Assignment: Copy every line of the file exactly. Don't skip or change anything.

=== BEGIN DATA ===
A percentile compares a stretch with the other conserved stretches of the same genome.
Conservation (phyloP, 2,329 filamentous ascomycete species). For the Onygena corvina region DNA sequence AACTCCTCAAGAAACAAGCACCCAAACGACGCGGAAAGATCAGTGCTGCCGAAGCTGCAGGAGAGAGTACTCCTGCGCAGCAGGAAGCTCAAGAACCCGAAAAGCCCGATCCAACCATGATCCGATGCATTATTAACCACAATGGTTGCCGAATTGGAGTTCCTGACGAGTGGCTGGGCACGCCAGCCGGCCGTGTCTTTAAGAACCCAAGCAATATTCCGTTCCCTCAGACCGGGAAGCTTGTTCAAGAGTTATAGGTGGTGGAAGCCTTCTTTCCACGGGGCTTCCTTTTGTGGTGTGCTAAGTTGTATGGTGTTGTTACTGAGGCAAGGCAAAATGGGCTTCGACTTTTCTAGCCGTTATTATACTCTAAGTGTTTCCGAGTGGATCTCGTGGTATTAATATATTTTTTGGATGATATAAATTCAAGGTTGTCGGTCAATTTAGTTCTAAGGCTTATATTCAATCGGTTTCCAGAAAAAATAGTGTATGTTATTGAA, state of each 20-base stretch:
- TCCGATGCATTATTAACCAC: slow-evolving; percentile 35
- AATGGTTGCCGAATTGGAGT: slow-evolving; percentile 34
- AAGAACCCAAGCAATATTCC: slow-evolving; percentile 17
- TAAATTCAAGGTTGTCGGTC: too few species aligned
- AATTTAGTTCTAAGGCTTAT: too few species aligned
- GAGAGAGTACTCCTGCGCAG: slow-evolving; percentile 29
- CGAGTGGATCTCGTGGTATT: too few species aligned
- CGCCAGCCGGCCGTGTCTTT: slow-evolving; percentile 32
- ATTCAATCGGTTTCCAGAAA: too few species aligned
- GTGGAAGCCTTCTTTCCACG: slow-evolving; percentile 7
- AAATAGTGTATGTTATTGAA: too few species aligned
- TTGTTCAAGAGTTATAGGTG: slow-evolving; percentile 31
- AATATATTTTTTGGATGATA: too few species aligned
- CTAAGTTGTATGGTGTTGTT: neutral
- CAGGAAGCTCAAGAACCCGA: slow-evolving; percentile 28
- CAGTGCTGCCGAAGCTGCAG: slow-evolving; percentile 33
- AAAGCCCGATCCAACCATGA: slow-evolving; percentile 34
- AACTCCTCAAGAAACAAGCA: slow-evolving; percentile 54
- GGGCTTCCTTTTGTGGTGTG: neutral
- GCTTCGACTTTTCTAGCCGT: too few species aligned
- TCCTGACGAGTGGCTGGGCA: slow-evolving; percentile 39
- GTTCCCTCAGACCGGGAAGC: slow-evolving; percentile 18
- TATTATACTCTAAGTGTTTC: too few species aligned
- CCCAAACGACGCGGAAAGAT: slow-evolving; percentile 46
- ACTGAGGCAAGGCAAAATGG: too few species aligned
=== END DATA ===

A percentile compares a stretch with the other conserved stretches of the same genome.
Conservation (phyloP, 2,329 filamentous ascomycete species). For the Onygena corvina region DNA sequence AACTCCTCAAGAAACAAGCACCCAAACGACGCGGAAAGATCAGTGCTGCCGAAGCTGCAGGAGAGAGTACTCCTGCGCAGCAGGAAGCTCAAGAACCCGAAAAGCCCGATCCAACCATGATCCGATGCATTATTAACCACAATGGTTGCCGAATTGGAGTTCCTGACGAGTGGCTGGGCACGCCAGCCGGCCGTGTCTTTAAGAACCCAAGCAATATTCCGTTCCCTCAGACCGGGAAGCTTGTTCAAGAGTTATAGGTGGTGGAAGCCTTCTTTCCACGGGGCTTCCTTTTGTGGTGTGCTAAGTTGTATGGTGTTGTTACTGAGGCAAGGCAAAATGGGCTTCGACTTTTCTAGCCGTTATTATACTCTAAGTGTTTCCGAGTGGATCTCGTGGTATTAATATATTTTTTGGATGATATAAATTCAAGGTTGTCGGTCAATTTAGTTCTAAGGCTTATATTCAATCGGTTTCCAGAAAAAATAGTGTATGTTATTGAA, state of each 20-base stretch:
- TCCGATGCATTATTAACCAC: slow-evolving; percentile 35
- AATGGTTGCCGAATTGGAGT: slow-evolving; percentile 34
- AAGAACCCAAGCAATATTCC: slow-evolving; percentile 17
- TAAATTCAAGGTTGTCGGTC: too few species aligned
- AATTTAGTTCTAAGGCTTAT: too few species aligned
- GAGAGAGTACTCCTGCGCAG: slow-evolving; percentile 29
- CGAGTGGATCTCGTGGTATT: too few species aligned
- CGCCAGCCGGCCGTGTCTTT: slow-evolving; percentile 32
- ATTCAATCGGTTTCCAGAAA: too few species aligned
- GTGGAAGCCTTCTTTCCACG: slow-evolving; percentile 7
- AAATAGTGTATGTTATTGAA: too few species aligned
- TTGTTCAAGAGTTATAGGTG: slow-evolving; percentile 31
- AATATATTTTTTGGATGATA: too few species aligned
- CTAAGTTGTATGGTGTTGTT: neutral
- CAGGAAGCTCAAGAACCCGA: slow-evolving; percentile 28
- CAGTGCTGCCGAAGCTGCAG: slow-evolving; percentile 33
- AAAGCCCGATCCAACCATGA: slow-evolving; percentile 34
- AACTCCTCAAGAAACAAGCA: slow-evolving; percentile 54
- GGGCTTCCTTTTGTGGTGTG: neutral
- GCTTCGACTTTTCTAGCCGT: too few species aligned
- TCCTGACGAGTGGCTGGGCA: slow-evolving; percentile 39
- GTTCCCTCAGACCGGGAAGC: slow-evolving; percentile 18
- TATTATACTCTAAGTGTTTC: too few species aligned
- CCCAAACGACGCGGAAAGAT: slow-evolving; percentile 46
- ACTGAGGCAAGGCAAAATGG: too few species aligned